Last Thursday, Chinese electric vehicle maker Nio (NYSE:NIO) issued its May 2023 update on cars delivered year-to-date. And specifically, Nio revealed that it has now delivered 43,854 electric vehicles to its customers in 2023 — a 15.8% increase in deliveries compared to where the company was at this time, last year.
Now, Nio didn’t mention how much a 15.8% increase in units delivered translates into dollars and cents (or yuan, or renminbi, either). For a company that has never earned a profit in its nine-year history, that lost $2 billion last year, and that analysts have pegged for a $1.7 billion loss this year, investors may find that a bit disconcerting. By all accounts, Nio is supposed to be on the cusp of a turnaround, with losses predicted to slow by two-thirds in 2024, and to turn positive the year after that.
Nio did note, however, that since starting operations in 2014 it has now delivered 333,410 EVs to its customers. And with the introduction of its all-new ES6 electric SUV in May, offering “enhanced driving and riding experiences with exquisite design, high performance, superior comfort, and advanced digital systems,” and the new ES5 “smart electric tourer” scheduled to go on sale this month, Nio will be aiming to grow sales even further as the year progresses.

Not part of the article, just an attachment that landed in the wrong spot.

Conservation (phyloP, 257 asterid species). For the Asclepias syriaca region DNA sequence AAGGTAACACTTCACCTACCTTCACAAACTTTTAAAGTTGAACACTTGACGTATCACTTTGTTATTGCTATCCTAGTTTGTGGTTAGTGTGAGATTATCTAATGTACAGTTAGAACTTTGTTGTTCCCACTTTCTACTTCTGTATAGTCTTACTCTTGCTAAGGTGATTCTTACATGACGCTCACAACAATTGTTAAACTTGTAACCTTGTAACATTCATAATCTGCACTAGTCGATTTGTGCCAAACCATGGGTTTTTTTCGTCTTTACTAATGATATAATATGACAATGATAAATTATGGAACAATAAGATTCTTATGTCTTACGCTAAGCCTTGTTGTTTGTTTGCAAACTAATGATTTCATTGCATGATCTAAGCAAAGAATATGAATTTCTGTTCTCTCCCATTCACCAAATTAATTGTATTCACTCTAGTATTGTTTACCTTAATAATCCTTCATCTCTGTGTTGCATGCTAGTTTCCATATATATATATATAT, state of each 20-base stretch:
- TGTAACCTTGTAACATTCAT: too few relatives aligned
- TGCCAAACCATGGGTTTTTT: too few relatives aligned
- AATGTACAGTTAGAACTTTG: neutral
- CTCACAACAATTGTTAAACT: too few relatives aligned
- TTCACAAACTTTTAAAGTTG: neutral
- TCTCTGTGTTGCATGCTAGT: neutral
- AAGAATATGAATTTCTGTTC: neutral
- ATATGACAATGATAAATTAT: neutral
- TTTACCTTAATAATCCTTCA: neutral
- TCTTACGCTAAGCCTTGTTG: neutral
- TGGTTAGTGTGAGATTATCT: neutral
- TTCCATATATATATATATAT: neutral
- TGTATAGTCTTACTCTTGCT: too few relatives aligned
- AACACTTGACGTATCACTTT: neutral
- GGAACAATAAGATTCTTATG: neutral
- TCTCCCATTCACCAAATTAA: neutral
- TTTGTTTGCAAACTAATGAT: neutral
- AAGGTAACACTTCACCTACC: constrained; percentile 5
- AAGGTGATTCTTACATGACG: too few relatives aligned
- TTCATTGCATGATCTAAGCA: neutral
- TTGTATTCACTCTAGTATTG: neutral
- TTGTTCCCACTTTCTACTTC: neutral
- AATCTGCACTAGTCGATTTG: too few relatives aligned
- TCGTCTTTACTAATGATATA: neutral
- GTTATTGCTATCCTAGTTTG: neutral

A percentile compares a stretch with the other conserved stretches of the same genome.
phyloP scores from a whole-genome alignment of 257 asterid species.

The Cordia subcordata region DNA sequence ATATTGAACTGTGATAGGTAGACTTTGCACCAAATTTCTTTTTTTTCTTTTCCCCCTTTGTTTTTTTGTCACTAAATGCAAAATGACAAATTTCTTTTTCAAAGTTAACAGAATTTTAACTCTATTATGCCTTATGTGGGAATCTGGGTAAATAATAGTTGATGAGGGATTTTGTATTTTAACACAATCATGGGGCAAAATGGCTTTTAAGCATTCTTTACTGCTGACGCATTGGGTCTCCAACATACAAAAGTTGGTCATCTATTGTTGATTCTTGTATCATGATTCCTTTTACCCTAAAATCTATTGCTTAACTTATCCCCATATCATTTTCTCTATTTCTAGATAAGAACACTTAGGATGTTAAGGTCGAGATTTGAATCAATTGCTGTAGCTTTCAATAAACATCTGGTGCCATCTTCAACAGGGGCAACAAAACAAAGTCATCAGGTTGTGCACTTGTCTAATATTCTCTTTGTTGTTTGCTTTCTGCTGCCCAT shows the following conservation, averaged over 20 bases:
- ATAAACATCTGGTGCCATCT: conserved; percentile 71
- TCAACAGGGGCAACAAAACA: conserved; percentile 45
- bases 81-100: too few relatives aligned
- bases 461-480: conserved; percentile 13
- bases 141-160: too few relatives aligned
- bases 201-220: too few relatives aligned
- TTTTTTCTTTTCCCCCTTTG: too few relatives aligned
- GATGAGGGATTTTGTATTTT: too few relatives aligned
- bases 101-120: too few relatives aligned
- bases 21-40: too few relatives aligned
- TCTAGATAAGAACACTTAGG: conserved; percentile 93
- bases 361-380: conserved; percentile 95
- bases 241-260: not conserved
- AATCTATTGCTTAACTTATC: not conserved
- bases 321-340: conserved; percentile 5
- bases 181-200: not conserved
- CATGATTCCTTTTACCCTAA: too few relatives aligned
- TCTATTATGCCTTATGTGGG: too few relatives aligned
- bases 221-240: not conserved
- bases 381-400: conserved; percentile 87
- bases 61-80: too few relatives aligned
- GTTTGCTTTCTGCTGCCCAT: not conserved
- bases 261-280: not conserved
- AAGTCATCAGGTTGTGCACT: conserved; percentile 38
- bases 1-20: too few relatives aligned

So, a lot of optimistic news there. However, we can’t overlook the fact that there are a few reasons why Nio stock might potentially go down after the Q1 earnings, set to be revealed on Friday, June 9. Let’s start with those May sales.
43,854 EVs delivered through May was enough to lift 2023 YTD sales 15.8%, as already noted. But 6,155 EVs delivered in May is a different story. While Nio didn’t emphasize the fact (or indeed, even mention it) in its press release, it turns out that in May 2022 Nio actually delivered 7,024 electric vehicles. Thus, while EV deliveries were up 15.8% through May, EV deliveries were actually down 12.14% in May.
Which puts a bit of a different twist on the story, doesn’t it?
Furthermore, Wall Street analysts are telling investors to expect Nio to report $1.6 billion in sales and a $583 million net loss. If these are the numbers Nio does in fact report, it will represent 17% sales growth year over year — but losses rising by more than twice.
Losses rising at a company that is supposed to be cutting its losses ahead of a turn to profitability less than two years from now is obviously not a great look. Nio aiming for a 17% sales gain, right after reporting a 12% decline in sales in May also seems a bit suspicious.
Long story short, there’s a lot riding on Friday’s earnings report — and at least a couple of ways it could go badly wrong.
On the positive side, NIO stock has managed to pick up a unanimous Strong Buy consensus rating from Wall Street, based on 4 positive reviews. NIO shares are priced at $7.61 and their $15.08 average target implies ~98% gain in the next 12 months. (See NIO stock forecast)
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